Darin Strauss suceeds in removing all sensationalism from this story of conjoined twins. Based on a true story, it's about the ties that bind mentally as well as physically. About a love-hate relationship between brothers, bodily closeness and mental absence. About individuality and the human condition and nature. Cutting back and forth between the twins' early life in Siam, and their later time in America it is beautifully written and an absorbing read.
Perhaps what's most extraordinary about this book is that Strauss, who isn't a twin, conjoined or separate, vividly invents what it must have been like to live tethered to another man by a "band" of flesh that links them chest to chest. Telling the story of these real-life twins, who were born in Siam in 1811, then finally settled and died in northwestern North Carolina in the United States, Strauss proves himself a writer of great imaginative gifts. "Chang and Eng" is a risky, ambitious and beautifully realized novel.
Mr Strauss' story about the two Siamese twins Chang and Eng Bunker, linked at the chest, did actually live between 1811 and 1874. They were born in Siam, they met the King of Siam, they came to America and became celebrities, they married two sisters and were fathers of 21 children and lead a life as farmers in Wilkesboro, North Carolina. Mr Strauss' novel is not ruled by historical facts and thus most of its characters and situations are the product of his imagination, making "Chang and Eng" a true work of fiction. The author thoughtfully explores the questions of union and separation, of individual identity and of the means one has to share and protect one's identity.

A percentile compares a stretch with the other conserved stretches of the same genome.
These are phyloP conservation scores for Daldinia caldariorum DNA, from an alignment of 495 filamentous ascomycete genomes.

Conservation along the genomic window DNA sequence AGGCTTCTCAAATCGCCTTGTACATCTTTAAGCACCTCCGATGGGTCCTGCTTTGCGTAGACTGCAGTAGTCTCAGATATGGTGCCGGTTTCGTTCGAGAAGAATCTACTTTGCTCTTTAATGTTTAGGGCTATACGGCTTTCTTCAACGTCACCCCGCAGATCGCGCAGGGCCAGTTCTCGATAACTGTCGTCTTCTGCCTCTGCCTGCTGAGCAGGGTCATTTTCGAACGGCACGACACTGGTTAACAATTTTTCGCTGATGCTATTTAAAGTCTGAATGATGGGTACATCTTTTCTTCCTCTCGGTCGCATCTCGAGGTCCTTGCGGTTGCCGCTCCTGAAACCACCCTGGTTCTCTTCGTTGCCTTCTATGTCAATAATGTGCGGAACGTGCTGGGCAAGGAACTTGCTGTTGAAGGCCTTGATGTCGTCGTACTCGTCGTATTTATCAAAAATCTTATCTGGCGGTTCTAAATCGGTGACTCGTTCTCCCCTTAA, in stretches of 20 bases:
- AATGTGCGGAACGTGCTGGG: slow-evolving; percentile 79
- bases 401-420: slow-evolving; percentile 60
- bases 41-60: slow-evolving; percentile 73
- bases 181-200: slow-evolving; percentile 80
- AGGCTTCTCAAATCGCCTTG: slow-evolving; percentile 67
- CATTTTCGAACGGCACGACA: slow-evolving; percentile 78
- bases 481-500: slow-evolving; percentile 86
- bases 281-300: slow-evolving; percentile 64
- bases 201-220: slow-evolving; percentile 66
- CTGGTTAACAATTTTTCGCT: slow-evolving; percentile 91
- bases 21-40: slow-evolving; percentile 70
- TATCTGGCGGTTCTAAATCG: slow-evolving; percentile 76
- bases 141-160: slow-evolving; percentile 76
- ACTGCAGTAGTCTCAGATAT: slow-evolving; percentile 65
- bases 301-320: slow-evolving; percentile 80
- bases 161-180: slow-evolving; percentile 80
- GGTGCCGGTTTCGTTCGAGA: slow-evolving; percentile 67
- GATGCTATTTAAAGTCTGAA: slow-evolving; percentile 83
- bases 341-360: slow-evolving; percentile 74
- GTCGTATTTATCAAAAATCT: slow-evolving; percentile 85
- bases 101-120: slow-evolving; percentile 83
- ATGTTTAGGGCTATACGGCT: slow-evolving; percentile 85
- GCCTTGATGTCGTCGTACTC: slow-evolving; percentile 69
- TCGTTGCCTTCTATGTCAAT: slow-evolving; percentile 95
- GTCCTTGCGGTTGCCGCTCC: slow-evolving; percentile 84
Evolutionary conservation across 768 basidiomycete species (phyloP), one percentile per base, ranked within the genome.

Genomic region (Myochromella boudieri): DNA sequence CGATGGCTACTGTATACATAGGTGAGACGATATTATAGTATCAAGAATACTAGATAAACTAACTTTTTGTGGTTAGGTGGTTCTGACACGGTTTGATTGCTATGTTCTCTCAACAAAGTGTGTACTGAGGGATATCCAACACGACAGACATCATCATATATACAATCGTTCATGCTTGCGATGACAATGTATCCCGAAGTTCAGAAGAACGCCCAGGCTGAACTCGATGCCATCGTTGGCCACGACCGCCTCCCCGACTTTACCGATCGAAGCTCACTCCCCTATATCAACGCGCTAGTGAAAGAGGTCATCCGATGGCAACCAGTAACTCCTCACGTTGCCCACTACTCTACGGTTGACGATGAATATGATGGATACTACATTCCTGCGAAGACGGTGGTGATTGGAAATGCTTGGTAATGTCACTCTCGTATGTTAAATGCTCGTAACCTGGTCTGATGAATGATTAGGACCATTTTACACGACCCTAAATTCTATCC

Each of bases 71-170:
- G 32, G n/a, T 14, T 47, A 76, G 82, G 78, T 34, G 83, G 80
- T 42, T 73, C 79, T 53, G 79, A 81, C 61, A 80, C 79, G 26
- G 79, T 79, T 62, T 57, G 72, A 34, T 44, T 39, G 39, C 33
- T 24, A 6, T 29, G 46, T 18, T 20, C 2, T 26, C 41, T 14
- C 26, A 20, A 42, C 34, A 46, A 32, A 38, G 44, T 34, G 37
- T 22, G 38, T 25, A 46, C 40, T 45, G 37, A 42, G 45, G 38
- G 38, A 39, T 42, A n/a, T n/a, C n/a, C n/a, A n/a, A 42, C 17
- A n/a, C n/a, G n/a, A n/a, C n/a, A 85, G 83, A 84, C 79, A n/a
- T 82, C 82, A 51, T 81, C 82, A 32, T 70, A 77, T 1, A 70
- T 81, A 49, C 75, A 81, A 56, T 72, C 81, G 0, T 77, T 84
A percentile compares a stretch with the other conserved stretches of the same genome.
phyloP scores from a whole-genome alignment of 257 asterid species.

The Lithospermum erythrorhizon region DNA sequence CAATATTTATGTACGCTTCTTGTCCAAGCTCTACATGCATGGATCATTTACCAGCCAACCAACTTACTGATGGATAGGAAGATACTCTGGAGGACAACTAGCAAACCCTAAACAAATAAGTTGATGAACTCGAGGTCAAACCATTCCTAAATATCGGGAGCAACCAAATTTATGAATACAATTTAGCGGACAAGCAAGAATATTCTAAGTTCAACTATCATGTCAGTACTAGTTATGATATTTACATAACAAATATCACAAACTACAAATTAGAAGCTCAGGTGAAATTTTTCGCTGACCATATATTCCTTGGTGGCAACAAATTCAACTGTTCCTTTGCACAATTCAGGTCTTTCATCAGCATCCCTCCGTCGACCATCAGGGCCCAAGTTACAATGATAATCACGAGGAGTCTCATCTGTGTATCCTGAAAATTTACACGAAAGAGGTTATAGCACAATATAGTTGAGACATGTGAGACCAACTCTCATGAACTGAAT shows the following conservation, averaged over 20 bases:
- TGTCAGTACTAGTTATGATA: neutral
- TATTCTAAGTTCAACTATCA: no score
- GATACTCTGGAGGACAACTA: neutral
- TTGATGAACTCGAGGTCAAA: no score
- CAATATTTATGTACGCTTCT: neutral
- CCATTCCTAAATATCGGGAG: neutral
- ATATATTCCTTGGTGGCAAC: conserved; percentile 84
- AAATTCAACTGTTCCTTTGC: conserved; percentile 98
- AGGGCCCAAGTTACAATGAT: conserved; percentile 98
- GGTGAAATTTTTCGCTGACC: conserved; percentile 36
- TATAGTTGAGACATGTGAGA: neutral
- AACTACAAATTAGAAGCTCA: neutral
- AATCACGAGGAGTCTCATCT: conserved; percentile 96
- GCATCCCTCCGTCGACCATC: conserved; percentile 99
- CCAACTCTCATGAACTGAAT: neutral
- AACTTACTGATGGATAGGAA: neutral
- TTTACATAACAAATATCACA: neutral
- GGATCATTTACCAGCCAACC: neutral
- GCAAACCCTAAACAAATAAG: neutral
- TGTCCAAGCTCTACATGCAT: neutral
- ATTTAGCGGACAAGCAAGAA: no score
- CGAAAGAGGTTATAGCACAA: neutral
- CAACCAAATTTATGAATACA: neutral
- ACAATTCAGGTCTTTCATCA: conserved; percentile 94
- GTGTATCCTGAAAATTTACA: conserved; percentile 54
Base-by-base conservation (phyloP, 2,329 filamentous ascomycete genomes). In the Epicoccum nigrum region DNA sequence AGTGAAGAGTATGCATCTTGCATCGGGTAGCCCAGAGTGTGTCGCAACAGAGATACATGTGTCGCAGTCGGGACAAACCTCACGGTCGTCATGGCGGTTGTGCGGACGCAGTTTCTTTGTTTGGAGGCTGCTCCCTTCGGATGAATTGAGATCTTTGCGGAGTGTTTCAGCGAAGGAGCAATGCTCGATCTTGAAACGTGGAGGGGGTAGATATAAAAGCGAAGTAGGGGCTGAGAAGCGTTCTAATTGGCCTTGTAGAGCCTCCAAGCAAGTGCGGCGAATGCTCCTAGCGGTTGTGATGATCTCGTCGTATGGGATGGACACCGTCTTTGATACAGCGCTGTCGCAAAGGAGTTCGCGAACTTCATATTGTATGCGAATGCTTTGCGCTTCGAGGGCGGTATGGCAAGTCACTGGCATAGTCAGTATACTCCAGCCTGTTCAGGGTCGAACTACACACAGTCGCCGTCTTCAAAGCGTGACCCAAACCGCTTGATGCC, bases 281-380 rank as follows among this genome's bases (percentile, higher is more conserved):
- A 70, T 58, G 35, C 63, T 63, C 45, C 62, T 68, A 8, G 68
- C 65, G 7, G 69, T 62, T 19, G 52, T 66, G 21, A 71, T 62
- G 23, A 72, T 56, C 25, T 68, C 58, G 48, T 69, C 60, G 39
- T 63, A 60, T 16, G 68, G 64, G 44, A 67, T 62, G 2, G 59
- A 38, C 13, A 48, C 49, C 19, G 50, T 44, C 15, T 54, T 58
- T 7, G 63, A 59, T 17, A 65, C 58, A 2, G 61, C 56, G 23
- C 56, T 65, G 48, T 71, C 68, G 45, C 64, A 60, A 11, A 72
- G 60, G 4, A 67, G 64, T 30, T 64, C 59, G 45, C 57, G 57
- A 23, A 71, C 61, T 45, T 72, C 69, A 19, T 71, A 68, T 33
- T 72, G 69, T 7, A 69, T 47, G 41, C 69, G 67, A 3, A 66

This is a work of genius, and as a rule I use that word most sparingly. Strauss has the grand, authoritative vision of a Tolstoy, the subtle linguistic flair of a Saul Bellow, and the dry wit of Kingsley Amis. Plus, he's bold enough to go where few other writers would dare: into the mind of a Siamese Twin. NOT TO BE MISSED!
A thoroughly absorbing book which manages not to get too bogged down with sentimentality and would make an interesting life story whether the twins were conjoined or not. The contrast between different locations such as the poverty stricken Thai home they are born into, the royal splendour of the Siam Kings palace where they spend some years, and the completely different culture of America is fascinating. The interplay between the personalities of the twins gives the book a depth that would be missed if they were dealt with as soley conjoined twins. In fact at some points I was so wrapped up in the story of two personalities getting through life that I forgot they were conjoined! All in all it's a really fascinating, moving and enjoyable read that was hard to put down.